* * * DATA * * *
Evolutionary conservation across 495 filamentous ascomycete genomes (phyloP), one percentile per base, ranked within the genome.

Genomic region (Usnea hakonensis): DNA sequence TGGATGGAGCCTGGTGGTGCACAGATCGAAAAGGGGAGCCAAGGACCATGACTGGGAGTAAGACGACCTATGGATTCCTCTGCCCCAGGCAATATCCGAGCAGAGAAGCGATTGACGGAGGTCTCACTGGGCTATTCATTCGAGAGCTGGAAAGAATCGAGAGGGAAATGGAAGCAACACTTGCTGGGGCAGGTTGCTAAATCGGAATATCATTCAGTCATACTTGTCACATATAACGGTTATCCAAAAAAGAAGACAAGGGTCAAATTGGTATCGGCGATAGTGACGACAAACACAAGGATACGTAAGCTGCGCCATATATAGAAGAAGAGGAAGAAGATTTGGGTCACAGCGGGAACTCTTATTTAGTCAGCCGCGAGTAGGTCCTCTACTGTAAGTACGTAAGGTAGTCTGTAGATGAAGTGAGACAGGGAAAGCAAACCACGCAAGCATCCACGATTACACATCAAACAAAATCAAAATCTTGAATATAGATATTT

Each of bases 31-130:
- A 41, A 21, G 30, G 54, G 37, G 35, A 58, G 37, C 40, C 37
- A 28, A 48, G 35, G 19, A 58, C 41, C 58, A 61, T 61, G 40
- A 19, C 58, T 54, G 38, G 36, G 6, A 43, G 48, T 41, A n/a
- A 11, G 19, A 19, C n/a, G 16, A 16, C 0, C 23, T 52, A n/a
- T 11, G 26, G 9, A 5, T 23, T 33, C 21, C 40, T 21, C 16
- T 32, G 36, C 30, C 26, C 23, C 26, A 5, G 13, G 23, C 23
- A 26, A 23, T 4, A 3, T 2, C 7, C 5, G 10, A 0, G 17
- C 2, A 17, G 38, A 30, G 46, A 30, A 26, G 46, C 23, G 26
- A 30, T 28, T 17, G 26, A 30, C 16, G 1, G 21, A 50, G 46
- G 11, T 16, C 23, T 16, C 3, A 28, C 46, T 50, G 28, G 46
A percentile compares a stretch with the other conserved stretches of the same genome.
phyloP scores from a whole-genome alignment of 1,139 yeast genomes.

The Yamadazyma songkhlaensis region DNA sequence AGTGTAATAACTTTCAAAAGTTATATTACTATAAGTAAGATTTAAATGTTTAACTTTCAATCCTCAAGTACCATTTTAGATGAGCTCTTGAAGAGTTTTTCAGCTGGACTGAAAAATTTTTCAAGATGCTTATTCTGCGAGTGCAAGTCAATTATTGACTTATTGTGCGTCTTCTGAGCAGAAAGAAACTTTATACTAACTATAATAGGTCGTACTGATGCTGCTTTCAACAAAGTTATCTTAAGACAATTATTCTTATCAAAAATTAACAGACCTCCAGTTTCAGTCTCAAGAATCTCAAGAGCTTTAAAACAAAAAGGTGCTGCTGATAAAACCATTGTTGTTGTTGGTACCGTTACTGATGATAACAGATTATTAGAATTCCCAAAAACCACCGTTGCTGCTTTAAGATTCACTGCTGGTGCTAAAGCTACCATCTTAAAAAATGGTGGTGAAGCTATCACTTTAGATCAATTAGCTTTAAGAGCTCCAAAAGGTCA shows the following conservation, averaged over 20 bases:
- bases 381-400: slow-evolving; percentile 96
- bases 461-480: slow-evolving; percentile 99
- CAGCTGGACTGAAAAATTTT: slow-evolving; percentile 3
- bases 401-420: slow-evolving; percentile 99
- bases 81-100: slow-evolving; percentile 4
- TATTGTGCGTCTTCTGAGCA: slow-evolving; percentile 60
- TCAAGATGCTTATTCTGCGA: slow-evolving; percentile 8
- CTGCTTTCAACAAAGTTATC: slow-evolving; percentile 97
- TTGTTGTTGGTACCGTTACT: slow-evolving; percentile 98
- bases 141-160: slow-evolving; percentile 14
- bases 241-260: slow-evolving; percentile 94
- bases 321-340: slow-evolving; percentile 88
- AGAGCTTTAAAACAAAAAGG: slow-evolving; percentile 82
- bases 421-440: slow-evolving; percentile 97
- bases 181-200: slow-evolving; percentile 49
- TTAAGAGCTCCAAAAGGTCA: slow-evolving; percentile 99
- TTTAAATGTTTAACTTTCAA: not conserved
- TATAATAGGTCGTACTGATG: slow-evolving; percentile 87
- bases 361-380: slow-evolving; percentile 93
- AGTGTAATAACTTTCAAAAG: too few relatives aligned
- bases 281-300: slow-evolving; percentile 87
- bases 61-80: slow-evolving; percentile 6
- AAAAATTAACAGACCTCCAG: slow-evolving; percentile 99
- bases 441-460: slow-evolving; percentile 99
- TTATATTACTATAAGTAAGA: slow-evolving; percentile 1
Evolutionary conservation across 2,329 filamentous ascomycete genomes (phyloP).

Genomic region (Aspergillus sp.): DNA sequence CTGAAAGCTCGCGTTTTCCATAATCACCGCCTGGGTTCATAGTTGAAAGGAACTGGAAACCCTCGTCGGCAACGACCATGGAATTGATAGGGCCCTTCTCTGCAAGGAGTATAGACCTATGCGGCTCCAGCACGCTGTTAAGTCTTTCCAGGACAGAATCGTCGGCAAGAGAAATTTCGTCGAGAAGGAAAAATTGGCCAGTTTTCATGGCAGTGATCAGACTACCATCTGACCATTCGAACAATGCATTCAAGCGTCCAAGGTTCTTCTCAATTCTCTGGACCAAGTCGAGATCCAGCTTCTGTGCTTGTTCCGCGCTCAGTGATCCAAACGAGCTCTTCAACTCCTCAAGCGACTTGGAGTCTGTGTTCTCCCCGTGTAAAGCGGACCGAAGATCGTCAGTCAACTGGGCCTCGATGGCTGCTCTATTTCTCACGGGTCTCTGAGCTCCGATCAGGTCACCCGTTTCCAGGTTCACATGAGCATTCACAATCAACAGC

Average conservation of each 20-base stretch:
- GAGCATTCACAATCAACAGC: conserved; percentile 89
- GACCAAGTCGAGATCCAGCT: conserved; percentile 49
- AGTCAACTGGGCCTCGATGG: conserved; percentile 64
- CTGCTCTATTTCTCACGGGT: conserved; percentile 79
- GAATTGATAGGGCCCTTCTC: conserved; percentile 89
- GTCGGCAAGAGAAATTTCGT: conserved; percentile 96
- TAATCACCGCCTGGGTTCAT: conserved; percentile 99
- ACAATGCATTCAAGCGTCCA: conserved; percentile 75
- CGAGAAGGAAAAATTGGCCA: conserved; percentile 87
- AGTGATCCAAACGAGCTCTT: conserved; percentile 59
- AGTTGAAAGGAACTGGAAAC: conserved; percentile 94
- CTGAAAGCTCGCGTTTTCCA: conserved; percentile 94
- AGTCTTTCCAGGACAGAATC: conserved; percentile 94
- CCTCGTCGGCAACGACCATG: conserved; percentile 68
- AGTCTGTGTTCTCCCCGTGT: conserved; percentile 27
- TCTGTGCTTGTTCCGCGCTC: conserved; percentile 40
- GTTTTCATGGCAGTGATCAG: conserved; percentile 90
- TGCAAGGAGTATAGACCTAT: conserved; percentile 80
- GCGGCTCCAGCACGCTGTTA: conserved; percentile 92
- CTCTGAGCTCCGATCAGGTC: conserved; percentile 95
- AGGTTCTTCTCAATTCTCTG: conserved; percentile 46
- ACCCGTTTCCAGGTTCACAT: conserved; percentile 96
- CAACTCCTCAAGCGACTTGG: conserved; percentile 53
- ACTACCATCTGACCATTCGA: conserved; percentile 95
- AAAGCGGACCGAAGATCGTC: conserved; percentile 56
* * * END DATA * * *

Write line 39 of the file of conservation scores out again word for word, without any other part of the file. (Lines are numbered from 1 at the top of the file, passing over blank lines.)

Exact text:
- AAAAATTAACAGACCTCCAG: slow-evolving; percentile 99